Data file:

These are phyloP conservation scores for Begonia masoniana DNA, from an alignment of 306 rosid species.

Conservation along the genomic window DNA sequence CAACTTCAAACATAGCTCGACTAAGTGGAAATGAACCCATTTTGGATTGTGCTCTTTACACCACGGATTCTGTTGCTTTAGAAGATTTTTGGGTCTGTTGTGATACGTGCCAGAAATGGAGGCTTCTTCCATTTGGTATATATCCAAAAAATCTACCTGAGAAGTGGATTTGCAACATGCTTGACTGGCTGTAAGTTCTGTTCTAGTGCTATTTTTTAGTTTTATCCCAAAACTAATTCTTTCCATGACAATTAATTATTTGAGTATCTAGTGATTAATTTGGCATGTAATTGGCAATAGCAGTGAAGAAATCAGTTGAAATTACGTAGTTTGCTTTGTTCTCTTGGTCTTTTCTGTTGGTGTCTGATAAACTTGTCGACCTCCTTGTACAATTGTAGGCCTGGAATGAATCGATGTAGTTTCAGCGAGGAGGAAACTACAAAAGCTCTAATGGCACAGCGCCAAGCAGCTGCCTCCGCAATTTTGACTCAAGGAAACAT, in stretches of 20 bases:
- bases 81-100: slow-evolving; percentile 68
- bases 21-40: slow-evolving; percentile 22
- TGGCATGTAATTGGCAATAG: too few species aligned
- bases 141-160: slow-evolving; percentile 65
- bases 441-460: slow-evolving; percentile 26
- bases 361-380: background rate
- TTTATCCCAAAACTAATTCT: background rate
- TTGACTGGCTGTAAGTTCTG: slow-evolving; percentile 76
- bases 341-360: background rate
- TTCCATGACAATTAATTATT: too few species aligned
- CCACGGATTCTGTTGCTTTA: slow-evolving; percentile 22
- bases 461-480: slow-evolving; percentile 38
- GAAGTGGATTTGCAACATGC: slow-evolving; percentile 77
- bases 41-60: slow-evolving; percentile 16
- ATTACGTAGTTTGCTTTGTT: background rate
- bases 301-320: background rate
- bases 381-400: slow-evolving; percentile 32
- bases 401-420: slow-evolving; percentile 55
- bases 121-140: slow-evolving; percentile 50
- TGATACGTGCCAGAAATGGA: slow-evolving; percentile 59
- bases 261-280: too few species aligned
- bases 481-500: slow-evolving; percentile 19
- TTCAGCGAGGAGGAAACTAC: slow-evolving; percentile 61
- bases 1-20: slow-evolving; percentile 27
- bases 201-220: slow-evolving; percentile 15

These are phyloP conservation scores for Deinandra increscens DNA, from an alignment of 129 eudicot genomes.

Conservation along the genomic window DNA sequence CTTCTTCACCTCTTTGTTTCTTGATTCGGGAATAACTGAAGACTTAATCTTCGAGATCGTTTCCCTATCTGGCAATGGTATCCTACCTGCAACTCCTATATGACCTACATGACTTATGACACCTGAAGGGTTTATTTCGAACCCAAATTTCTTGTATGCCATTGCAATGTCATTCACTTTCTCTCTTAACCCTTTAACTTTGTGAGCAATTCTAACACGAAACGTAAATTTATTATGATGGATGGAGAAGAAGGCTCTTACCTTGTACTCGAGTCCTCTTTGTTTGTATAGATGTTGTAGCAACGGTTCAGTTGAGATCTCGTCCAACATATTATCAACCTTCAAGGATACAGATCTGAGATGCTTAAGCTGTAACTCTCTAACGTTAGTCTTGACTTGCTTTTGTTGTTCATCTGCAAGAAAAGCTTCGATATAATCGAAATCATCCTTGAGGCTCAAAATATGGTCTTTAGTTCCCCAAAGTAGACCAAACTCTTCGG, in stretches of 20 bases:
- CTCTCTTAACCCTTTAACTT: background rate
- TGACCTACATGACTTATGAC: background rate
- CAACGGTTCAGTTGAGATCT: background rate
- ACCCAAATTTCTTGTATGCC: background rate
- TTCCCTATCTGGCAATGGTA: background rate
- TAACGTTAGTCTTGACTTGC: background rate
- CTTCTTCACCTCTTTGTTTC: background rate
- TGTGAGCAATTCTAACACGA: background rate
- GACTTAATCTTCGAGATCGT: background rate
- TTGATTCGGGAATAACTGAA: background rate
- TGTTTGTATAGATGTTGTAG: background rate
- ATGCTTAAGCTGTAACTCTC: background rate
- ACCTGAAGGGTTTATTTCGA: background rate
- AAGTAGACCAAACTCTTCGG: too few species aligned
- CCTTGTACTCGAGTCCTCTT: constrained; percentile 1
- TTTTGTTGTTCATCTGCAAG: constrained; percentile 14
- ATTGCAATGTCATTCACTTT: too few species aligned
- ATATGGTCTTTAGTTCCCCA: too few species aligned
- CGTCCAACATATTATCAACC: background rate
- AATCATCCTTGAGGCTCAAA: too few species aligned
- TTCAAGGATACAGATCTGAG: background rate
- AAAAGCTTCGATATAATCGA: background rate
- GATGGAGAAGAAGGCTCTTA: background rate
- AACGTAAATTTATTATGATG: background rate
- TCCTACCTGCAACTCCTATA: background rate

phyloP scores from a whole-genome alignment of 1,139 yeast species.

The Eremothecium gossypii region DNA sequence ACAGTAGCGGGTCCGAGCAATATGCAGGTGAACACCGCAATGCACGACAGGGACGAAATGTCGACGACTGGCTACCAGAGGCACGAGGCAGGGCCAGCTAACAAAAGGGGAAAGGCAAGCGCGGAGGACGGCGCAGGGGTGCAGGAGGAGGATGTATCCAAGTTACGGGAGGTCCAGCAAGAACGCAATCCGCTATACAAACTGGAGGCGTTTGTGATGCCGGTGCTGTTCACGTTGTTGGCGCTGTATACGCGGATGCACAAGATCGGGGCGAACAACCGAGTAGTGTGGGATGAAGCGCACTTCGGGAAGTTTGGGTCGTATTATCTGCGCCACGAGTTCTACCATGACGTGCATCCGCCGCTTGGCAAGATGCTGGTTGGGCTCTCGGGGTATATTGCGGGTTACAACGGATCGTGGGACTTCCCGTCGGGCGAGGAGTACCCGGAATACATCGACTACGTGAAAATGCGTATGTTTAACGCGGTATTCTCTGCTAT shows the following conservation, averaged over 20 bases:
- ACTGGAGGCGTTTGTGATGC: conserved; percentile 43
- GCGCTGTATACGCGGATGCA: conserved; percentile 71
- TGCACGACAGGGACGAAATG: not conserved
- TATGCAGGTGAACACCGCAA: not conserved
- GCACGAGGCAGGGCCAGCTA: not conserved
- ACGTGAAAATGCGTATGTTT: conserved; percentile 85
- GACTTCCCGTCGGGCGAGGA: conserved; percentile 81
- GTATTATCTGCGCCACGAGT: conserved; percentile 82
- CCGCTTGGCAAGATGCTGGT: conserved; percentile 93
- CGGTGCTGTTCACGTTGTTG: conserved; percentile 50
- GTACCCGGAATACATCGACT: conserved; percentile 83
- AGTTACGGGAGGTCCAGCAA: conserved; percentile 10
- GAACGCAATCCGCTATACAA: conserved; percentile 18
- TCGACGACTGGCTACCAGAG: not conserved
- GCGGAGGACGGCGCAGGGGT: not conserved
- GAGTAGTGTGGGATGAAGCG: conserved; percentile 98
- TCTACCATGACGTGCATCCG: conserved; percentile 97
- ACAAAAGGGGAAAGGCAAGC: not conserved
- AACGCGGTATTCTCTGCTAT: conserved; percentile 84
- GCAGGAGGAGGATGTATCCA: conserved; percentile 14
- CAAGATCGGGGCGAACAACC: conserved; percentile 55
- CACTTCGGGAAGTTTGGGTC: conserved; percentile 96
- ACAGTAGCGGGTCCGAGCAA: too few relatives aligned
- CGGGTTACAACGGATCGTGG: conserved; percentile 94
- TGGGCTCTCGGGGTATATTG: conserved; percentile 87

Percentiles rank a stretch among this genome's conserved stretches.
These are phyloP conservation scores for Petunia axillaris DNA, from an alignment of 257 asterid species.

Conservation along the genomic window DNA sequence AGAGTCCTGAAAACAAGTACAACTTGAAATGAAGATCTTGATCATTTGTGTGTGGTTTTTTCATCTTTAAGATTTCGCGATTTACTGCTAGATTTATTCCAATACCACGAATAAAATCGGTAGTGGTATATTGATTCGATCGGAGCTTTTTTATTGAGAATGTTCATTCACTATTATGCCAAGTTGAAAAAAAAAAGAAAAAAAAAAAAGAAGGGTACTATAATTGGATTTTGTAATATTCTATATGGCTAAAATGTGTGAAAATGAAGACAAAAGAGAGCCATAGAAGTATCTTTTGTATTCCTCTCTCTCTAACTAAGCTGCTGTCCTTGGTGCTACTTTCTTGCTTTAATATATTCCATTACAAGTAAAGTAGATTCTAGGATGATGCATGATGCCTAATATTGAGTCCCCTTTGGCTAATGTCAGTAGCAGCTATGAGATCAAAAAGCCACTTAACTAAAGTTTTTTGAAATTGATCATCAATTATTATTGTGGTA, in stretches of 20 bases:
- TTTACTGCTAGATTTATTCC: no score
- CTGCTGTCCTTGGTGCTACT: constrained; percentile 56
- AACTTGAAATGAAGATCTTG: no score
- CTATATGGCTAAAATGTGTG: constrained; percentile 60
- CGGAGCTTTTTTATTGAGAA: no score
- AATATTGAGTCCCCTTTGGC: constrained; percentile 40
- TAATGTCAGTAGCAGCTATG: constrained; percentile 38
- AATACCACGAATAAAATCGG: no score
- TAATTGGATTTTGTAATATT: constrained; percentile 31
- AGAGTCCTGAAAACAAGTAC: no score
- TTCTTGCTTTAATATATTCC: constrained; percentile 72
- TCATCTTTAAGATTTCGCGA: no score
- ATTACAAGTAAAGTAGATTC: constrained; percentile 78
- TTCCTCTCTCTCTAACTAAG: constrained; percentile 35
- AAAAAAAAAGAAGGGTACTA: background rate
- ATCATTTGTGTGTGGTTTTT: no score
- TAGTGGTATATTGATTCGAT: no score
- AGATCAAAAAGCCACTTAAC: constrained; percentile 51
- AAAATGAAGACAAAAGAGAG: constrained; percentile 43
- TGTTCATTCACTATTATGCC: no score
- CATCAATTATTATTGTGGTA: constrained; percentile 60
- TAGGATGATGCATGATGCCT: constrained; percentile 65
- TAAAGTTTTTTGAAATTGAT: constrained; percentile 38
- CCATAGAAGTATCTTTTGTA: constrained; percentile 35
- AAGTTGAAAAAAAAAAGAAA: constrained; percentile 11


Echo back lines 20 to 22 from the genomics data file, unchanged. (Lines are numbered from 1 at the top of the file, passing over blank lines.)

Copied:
- bases 401-420: slow-evolving; percentile 55
- bases 121-140: slow-evolving; percentile 50
- TGATACGTGCCAGAAATGGA: slow-evolving; percentile 59